Tuesday, April 8, 2008

Marina Vendetta. The other day our neighbor Fred, owner of Mi Sueño, presented us with two moldy quiches—which puzzled us until we remembered the moldy cigar we’d given him a couple of months ago. “I thought I’d wiped all the mold off that cigar,” Adam mused. “Maybe he didn’t notice the mold on the quiches,” I suggested. “That’s probably what he thought about us when we gave him the cigar,”responded Adam.

One thing I love about some of the locals is the way, when they see you doing something odd, instead of looking at you like, What the &@*# are you doing? they often offer encouragement and even assistance. One day I decided that the trip to the bathroom in the big palapa at the end of the dock was too long. There’s a chain link fence that separates me from the bathroom and I have to walk all the way around it and through a gauntlet of (nice, but still) security guys. Then I realized that I could go under the fence instead. So I was peeling up a rusting stretch of chain link, and a man walking through the gate to the marina stopped to hold it up while I lay on the ground and rolled under. Thank you, I said. It was nothing, he responded. Marina officials quickly put a potted miniature palm tree in that spot, but that has not deterred me! Another time I was taking a pile of dirty dishes up to wash in the sink in the palapa, because of course we still don’t have water near the boat. Tallulah’s strapped on so I can’t roll under the fence, but I shove the dirty dishes under. A very neat, nicely dressed man heading for the Grand Bay Hotel—fancy establishment on the other side of the lagoon—stopped, once again, to lift the fence for me. “De nada,” he said, the soul of politeness, when I thanked him. Arriving in the bathroom with my stack of nasty dishes, I set the baby down in one of the sinks and started washing. Eventually I chanced to look at myself in the mirror and realized that I had a stripe of diaper cream down my nose and two across my cheeks like a surfer. A word of explanation—I figured out that diaper cream is good sunscreen—for use on both faces, as Adam would say! And then there was the time that I was, once again, making unauthorized use of the palapa bathroom. I’d had the brainwave that I could bathe Tallulah there, rather than lying on a towel on the counter, a precarious encounter she’s grown to fear and despise. Unfortunately it was night, and the water was only F. Suddenly she’s freezing, what do I do? Need to get the soap out of her hair. Lay her on the counter (after all) with head over sink and try to rinse. Shivering she reaches for me and wants to nurse. Ok, I pick her up and we’re sort of suspended there nursing with baby stuff everywhere when I hear someone coming. Yes, someone is headed in the direction of the door marked “Mujeres. “Hola,” I say, as the woman, an employee of the CaboBlanco Hotel, enters. She smiles, does her thing in stall number 1. When she comes out I try to explain—like, we don’t have any water on the dock, uh. She makes some disparaging comment about the marina. “Yes, this is much better,” she tells me, smiling. “Adios, princesa!” she says to Tallulah, who waves at her retreating back.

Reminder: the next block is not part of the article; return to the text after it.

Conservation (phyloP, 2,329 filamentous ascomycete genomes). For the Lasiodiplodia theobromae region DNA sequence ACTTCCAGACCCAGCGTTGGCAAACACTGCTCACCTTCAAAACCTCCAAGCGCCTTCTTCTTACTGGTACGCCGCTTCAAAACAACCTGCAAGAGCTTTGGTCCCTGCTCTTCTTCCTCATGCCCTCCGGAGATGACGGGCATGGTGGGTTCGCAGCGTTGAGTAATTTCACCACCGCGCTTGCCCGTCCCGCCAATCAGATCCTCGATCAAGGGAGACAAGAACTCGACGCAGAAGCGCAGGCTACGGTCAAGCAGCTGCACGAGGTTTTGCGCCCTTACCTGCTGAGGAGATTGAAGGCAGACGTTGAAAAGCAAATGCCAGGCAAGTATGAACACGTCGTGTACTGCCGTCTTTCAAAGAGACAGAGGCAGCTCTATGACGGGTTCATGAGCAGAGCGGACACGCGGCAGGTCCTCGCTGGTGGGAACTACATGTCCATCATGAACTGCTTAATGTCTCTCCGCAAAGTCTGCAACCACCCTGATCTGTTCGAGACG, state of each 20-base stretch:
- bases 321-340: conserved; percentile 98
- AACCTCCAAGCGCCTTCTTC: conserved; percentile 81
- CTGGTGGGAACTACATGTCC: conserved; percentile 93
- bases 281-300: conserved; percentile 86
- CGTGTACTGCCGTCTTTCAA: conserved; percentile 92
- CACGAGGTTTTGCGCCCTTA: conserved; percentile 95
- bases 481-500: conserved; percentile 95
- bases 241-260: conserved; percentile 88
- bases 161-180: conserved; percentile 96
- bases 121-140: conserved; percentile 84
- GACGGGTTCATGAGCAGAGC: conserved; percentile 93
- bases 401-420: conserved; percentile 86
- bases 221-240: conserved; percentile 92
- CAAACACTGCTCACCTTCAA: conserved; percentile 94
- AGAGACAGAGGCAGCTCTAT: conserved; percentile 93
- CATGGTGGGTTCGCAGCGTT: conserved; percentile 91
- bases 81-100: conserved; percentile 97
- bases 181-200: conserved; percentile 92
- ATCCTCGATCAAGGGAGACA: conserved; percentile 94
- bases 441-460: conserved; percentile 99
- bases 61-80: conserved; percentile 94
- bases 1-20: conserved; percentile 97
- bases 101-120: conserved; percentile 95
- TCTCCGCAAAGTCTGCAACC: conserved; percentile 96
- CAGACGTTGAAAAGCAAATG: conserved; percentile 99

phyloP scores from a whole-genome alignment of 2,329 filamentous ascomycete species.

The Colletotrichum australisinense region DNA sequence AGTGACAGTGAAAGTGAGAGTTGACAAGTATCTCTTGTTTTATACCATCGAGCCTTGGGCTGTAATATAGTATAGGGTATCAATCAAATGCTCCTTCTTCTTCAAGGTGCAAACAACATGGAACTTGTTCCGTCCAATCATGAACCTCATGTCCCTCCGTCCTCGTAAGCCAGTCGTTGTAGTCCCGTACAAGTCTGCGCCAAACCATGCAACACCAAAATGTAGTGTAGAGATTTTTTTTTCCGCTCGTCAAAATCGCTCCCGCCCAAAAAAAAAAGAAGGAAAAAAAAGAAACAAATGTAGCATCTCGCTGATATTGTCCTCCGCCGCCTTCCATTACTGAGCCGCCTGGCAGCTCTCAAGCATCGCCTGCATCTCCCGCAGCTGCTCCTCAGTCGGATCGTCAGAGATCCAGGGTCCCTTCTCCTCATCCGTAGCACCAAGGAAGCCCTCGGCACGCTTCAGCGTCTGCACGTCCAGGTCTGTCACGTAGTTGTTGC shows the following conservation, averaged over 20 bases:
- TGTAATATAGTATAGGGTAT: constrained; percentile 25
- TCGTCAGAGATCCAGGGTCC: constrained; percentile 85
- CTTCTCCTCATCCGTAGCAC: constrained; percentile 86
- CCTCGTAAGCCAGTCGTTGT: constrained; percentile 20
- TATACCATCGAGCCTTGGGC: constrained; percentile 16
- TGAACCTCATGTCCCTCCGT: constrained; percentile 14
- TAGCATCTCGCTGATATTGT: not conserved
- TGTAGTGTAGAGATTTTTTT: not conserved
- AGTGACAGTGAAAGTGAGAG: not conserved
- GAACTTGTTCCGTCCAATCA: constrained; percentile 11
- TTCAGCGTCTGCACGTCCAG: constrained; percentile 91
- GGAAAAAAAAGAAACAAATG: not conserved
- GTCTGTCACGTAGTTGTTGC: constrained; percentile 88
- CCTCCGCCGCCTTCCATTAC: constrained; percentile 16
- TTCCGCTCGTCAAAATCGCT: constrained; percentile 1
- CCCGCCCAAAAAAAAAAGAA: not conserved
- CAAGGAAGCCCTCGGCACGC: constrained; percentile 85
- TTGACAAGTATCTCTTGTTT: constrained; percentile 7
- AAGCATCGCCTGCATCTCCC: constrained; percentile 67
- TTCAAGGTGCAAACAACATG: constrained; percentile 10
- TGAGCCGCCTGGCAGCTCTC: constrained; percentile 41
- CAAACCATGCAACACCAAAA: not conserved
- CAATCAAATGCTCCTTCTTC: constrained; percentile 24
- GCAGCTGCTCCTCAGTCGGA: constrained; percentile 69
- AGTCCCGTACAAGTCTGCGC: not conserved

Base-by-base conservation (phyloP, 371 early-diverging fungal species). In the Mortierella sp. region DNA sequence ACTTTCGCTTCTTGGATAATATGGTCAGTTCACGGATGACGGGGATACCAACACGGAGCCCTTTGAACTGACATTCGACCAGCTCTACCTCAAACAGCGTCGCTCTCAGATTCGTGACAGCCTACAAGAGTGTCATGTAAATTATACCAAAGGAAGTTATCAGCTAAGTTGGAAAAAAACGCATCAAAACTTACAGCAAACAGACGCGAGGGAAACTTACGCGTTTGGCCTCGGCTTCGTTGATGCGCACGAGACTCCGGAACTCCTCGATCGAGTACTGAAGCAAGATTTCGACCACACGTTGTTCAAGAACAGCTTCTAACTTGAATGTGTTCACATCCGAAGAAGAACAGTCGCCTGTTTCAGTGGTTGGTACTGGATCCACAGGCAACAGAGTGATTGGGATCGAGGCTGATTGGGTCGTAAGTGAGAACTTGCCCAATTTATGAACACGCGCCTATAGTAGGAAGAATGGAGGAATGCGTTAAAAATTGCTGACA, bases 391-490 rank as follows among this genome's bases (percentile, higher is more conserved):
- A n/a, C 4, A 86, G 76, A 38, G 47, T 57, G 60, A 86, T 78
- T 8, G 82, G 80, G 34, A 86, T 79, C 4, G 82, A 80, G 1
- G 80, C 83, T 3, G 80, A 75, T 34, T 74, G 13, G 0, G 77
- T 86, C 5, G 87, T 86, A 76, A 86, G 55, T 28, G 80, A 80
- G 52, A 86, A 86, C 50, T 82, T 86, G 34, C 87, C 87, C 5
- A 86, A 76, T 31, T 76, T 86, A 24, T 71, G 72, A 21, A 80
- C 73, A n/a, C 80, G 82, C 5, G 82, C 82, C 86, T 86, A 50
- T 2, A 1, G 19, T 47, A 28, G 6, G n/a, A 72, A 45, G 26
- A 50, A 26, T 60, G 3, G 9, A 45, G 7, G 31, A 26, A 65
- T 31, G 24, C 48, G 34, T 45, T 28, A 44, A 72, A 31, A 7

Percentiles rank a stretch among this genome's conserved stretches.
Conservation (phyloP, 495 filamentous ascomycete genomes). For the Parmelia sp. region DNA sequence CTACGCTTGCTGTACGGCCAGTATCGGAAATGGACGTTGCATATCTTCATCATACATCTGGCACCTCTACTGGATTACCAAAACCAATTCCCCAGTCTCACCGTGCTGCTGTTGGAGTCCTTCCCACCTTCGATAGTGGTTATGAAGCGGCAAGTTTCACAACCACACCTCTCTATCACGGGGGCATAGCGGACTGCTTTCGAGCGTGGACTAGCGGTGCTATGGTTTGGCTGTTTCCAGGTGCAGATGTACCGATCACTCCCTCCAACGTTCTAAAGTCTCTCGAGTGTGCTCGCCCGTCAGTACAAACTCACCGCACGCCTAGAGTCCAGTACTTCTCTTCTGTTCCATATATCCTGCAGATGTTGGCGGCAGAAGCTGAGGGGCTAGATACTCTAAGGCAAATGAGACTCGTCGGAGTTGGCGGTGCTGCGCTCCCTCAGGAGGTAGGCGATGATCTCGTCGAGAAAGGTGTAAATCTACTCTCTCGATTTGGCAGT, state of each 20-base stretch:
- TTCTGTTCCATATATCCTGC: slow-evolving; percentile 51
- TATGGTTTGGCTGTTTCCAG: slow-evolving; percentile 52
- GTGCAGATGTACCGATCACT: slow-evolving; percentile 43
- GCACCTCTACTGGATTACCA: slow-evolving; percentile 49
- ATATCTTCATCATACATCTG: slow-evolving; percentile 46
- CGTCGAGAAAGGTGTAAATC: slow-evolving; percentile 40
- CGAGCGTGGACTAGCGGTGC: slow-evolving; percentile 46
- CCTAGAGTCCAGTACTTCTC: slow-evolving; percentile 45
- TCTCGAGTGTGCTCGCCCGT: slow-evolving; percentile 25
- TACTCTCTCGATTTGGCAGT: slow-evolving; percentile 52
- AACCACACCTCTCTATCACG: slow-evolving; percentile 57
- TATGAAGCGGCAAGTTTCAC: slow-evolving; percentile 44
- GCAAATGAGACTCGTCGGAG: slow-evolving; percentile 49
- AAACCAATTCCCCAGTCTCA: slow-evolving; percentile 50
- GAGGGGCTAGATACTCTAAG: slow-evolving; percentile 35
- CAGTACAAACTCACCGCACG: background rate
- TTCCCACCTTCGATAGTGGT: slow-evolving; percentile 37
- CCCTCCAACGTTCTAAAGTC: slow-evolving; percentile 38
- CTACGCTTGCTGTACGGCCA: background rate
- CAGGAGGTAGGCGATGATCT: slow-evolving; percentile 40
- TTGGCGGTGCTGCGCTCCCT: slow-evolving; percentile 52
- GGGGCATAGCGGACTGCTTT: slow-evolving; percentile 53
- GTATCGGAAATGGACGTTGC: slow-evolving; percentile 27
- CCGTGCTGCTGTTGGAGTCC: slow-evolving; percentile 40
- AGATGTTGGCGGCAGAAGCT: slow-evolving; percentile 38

I’ve been trying to think how to describe living with a small child on a small boat, you know, one without a bathroom or running water. Sounds alien and maybe even impossible. But we just do it.

The traveling hypnotist show has come to town. Performances under a big top every night. Loudspeakers blare Celine Dion and Eric Clapton and offer “dos por uno” admission. We walk by on our way to the beach. The carneys are watching cable tv under a smaller blue tent and their jeans, all different shapes and sizes, are hanging on a long clothesline. Laura, Mexican girlfriend of Bob the sailmaker, talks of taking her eight-year-old daughter to the show to be cured of her inattentiveness at school—a kind of public cleansing, demons released in front of the crowd. It sounds like something that would happen on an evangelical television show. Adam reports that, while the subjects are under hypnosis, the hypnotist introduces the idea that they’re afraid of lions. Then as they leave the stage, he roars like a lion. Apparently the crowds think this is hilarious.

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